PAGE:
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Rogue bear returns

Philippe Morin
Northern News Services
Published Monday, October 15, 2007

AKLAVIK - A curious polar bear surprised people in Aklavik on Oct. 6, as it took a swim near the community.

Amy Thompson, who works for the Gwich'in Renewable Resource Board in Inuvik and happened to be in Aklavik, said it was the same bear which visited Fort McPherson in early August.

NNSL Photo/Graphic

This polar bear was caught on film by 16-year-old Matthew Noland in Aklavik Oct. 6. The same bear was captured at Fort McPherson Aug. 10 and relocated north. - photo courtesy of Matthew Noland

"It's the same one, we could see the radio collar on it," she said. "Word got around town quickly, and everybody brought their cameras and binoculars. It was quite the event."

Many residents in Aklavik couldn't remember the last time a polar bear approached the community.

"I've lived here my whole life and I have never heard of one, so that's 47 years," said Eugene Pascal of the Hunters and Trappers Committee.

Larry Noland, who is the new pastor at the Aklavik Baptist church, said it was indeed a strange occurrence.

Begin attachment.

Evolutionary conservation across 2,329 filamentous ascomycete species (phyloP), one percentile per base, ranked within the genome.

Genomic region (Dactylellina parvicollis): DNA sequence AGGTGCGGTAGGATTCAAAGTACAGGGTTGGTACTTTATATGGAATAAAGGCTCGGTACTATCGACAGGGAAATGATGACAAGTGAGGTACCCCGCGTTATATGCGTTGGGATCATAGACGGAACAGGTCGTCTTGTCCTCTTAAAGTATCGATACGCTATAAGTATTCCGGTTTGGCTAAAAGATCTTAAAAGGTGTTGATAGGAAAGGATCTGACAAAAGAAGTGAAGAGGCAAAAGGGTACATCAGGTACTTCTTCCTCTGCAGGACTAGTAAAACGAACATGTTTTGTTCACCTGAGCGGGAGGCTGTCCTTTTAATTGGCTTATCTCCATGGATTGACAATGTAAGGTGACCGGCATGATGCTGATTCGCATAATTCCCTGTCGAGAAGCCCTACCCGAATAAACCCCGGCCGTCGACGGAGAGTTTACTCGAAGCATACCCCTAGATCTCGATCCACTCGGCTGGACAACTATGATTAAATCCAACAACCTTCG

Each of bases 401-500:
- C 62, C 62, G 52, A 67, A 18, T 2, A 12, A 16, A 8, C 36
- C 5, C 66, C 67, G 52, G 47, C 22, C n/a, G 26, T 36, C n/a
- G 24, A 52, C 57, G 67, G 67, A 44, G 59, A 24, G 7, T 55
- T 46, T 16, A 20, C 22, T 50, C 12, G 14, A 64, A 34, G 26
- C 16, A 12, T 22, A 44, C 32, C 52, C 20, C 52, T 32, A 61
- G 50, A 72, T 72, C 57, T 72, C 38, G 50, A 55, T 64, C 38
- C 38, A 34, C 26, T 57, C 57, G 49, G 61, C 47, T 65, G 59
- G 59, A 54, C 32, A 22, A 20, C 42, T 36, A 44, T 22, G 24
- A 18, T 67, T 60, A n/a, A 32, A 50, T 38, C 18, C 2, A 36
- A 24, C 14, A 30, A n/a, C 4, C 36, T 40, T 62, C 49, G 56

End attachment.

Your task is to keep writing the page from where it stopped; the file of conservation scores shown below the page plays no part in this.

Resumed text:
"We were in the house that morning, and somebody knocked on the door. They said very excitedly, 'there's a bear in the river,' and we got our coats and cameras," he said.

Noland's son Matthew said this polar bear was the second he'd ever seen - the first being at Sea World in Florida, where the Nolands are originally from.

Aklavik recreation co-ordinator Dean McLeod said it was the first time he had heard of a polar bear in the hamlet.

"It was swimming in the river and everyone was just watching it," he said.

Pastor Noland added the bear seemed undisturbed by all the attention.

"It put on a show for everyone, I think," he said with a laugh.

Ron Morrison, who is superintendent of Environment and Natural resources in the Inuvik region, said the bear was tranquilized.

It was then fitted into a sling and transported via a half-hour helicopter ride north to the Arctic coast.

Wildlife officers were prevented from bringing the bear any further because the tranquilizers don't last long, he said.

"You don't want the bear to wake up in a sling when it's being moved, so we're limited," he said.

Morrison added the bear's radio collar is still active, so wildlife officers will know if it returns.

This marks the second strange encounter for Aklavik this season, as a beluga whale was harvested outside the community Sept. 22.

Before this polar bear appeared in Fort McPherson in early August, the most recent encounter had been in Tsiigehtchic in 1995.